In 2013, the cost of making pennies and nickels exceeded their face value for the eighth year in a row. The cost of minting a penny stood at 1.8 cents, nearly twice its face value. Nickels cost twice as much as dimes – 9.4 cents vs. 4.6 cents – despite being worth only half as much.

coin cost

For a better cost comparison, we can look at the price of putting one dollar’s worth of each denomination into circulation. The U.S. Treasury spends nearly two dollars for every dollar of nickels and pennies it pumps into the economy. In contrast, the same amount of quarters and dimes costs the government less than 50 cents. A dollar bill is even cheaper, coming in at less than a quarter.

coin cost per dollar

Historically, nickels and pennies have always been more expensive on a per-dollar basis than dimes and quarters – this makes sense, since it takes a lot more metal to make 100 pennies than it does to make four quarters. But the government only began losing money on nickels and pennies in 2006.

For some historical perspective I obtained 30 years of coin manufacturing costs from the U.S. Mint, which are plotted below on a cost-per-dollar basis. The chart shows that manufacturing costs rose gradually from 1984 until roughly 2005, at which point nickel and penny costs began to spike dramatically.

historical coin production cost per dollar

Why the spike? Minting costs are primarily driven by the costs of the metals used to produce the coins – copper and nickel for the nickel, and copper and zinc for the penny. As those costs rose in the first half of the 21st century, the U.S. Mint began losing money on pennies and nickels.

penny nickel profits losses

All told, the Mint (and ultimately, U.S. taxpayers) lost $105 million on the production of pennies and nickels last year. $105 million may be pocket change compared to last year’s budget deficit of $680 billion, but in an era of budgetary austerity it’s enough to make politicians take notice.

Chief among them is President Obama, who included a provision in his 2015 budget to “assess the future of currency” and ultimately develop “alternative options for the penny and nickel.” What those “alternative options” might be is deliberately left vague.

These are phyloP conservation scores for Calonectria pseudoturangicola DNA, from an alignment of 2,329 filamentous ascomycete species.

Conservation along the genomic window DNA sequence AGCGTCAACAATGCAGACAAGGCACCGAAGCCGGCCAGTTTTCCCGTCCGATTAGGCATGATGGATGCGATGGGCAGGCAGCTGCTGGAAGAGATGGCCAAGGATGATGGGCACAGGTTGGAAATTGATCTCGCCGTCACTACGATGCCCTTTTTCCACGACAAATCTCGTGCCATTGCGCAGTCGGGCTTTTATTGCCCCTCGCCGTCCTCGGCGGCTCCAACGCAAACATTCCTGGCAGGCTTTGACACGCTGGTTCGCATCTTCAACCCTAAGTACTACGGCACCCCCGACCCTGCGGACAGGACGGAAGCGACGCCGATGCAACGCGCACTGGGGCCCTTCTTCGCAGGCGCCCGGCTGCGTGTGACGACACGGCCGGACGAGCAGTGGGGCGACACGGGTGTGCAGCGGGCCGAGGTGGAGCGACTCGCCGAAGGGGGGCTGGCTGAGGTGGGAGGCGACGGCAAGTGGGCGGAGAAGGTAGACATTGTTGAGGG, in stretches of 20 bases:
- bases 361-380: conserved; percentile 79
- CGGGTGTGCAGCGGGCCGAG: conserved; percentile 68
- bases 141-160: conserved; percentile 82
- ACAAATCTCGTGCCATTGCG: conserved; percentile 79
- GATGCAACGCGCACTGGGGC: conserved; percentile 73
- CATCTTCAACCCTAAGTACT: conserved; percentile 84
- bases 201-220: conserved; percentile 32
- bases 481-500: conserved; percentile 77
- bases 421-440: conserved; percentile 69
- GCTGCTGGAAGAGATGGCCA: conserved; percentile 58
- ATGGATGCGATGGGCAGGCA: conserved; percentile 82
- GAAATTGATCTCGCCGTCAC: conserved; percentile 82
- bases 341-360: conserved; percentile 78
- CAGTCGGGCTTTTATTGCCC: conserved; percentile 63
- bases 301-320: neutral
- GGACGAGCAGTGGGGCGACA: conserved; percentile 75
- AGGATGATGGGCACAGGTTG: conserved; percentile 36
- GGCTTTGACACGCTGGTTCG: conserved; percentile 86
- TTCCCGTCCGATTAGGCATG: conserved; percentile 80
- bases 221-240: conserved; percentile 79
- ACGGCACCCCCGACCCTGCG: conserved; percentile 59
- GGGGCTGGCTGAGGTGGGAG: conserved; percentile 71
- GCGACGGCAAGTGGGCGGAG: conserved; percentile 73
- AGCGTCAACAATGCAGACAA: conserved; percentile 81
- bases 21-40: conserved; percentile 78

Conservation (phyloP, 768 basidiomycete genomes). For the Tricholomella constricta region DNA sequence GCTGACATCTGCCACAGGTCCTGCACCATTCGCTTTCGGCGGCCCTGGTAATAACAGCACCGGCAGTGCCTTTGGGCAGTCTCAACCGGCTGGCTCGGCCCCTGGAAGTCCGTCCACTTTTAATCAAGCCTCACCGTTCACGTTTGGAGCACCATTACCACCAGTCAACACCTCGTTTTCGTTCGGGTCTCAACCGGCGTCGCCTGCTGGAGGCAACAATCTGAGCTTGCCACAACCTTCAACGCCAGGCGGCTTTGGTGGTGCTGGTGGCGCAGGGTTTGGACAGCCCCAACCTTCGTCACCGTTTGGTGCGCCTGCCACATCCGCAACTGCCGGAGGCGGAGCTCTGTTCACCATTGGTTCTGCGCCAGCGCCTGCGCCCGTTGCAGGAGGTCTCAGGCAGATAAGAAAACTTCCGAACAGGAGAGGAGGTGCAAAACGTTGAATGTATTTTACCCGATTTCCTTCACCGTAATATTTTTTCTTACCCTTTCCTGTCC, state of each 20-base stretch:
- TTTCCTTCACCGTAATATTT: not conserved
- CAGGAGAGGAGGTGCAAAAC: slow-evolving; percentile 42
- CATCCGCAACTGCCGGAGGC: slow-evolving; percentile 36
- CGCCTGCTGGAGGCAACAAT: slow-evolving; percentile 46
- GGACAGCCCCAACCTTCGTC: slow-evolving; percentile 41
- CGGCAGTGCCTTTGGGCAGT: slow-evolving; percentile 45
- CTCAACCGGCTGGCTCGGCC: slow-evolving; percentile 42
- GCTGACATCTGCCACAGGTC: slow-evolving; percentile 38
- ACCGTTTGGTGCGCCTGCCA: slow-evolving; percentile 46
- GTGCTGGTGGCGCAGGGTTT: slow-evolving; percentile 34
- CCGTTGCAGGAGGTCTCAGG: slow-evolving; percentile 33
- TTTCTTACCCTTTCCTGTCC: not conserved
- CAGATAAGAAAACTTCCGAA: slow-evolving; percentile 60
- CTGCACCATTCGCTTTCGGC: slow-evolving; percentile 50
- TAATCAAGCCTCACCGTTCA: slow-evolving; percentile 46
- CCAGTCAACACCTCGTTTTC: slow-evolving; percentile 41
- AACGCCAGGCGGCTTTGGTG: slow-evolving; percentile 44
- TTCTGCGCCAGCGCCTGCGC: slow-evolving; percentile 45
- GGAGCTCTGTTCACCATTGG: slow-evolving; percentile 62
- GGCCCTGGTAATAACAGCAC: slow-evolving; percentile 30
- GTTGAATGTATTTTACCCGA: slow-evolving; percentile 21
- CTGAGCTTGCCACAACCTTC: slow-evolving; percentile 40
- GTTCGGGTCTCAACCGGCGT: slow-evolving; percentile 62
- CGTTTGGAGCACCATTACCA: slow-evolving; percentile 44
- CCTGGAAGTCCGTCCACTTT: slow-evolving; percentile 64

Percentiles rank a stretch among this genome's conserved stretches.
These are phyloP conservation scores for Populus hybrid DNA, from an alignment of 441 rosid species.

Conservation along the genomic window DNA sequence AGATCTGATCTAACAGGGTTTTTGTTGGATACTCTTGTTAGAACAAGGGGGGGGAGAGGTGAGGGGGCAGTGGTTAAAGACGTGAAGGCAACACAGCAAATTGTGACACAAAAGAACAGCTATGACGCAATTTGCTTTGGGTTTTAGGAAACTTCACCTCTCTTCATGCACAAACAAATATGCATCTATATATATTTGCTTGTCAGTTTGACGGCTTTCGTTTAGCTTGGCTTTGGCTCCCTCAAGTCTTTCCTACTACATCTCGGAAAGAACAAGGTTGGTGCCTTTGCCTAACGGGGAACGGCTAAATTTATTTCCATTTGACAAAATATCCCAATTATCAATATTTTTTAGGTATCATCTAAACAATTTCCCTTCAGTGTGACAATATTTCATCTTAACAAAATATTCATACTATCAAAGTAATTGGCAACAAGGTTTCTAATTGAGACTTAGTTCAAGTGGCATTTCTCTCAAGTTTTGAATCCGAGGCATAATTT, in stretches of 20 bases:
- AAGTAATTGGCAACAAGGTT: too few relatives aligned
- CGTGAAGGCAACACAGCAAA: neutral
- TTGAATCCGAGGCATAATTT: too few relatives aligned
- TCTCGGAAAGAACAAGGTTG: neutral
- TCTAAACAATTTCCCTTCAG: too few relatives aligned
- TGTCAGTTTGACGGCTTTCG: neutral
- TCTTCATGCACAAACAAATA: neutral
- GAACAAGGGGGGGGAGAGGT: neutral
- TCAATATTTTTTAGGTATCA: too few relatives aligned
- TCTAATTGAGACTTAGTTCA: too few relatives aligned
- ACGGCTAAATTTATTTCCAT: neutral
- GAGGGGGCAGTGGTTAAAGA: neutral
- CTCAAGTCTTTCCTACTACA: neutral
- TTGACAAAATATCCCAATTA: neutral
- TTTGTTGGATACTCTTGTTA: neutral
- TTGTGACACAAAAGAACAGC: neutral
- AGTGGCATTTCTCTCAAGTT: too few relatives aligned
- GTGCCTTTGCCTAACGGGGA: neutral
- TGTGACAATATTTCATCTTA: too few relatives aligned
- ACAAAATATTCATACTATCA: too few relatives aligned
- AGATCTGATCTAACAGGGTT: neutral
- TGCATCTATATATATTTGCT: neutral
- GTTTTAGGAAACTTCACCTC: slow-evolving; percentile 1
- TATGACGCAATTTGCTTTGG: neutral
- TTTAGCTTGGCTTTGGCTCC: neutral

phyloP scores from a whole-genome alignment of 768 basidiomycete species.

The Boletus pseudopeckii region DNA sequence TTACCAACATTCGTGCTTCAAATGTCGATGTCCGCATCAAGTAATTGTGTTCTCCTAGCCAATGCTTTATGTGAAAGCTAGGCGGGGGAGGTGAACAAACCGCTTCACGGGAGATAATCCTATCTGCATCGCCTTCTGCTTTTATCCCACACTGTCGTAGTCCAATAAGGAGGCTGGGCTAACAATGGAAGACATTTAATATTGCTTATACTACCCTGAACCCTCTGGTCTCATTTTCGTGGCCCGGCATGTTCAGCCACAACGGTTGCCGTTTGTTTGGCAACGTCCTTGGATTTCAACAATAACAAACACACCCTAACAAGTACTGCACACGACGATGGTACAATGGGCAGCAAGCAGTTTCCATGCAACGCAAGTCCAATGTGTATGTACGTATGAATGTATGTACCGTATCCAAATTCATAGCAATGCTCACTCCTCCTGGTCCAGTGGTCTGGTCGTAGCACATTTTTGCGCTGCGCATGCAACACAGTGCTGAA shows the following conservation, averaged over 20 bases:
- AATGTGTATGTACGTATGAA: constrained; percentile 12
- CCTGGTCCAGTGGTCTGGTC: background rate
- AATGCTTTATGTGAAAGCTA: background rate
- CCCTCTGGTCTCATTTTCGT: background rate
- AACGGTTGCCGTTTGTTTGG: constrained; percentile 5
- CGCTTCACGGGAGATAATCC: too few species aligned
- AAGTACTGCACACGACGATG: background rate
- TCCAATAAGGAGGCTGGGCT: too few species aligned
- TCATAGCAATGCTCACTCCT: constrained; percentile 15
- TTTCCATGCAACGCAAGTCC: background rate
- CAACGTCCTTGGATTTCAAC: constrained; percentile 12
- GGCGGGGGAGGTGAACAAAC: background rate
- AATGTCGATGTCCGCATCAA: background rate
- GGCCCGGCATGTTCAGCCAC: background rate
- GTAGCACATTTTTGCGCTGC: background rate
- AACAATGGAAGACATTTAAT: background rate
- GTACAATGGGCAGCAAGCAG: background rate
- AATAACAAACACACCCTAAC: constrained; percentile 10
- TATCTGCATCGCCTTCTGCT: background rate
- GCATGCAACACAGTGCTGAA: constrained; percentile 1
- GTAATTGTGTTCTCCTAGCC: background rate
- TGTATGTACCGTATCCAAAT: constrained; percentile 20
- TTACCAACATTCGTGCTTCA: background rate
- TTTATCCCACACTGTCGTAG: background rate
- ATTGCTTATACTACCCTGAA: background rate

The least controversial approach would be to simply change the metal composition of the coins to make them less expensive. Canadian nickels, for example, are 95% steel, which makes them cheaper to produce than their American cousins. As of last year, Canadian nickels still cost less than their face value.

The other option would be to discontinue pennies and nickels entirely – Canada ditched its pennies when their production cost approached 1.6 cents, well below what U.S. pennies cost now.

To be fair, the penny has plenty of supporters in the general public. A 2012 survey by penny lobbying firm ‘Americans for Common Cents’ – funded, not surprisingly, by the zinc industry – found that 2/3rds of Americans favored keeping the penny. While any poll conducted by a lobbying outfit should be treated with skepticism, it’s probably safe to say that the penny and nickel hold special places in many Americans’ hearts – see, for starters, the remarkable number of penny-centric phrases and idioms in English.

Past attempts to discontinue penny production have been thwarted by the zinc industry (pennies are 97.5% zinc), and Coinstar, which operates the change-redeeming kiosks that are ubiquitous in U.S. grocery stores, as David Owen reported in The New Yorker in 2008.

But these attempts didn’t happen in the context of a global recession, anemic recovery, and subsequent appetite for belt-tightening on Capitol Hill. Pennies and nickels represent $105 million worth of low-hanging fruit on the budgetary tree.

Moreover, millions of Americans have demonstrated their willingness to pay actual money to Coinstar – 10.9 cents on the dollar – to get rid of their unwanted change. Maybe it’s time for Congress to step up and do that job for free.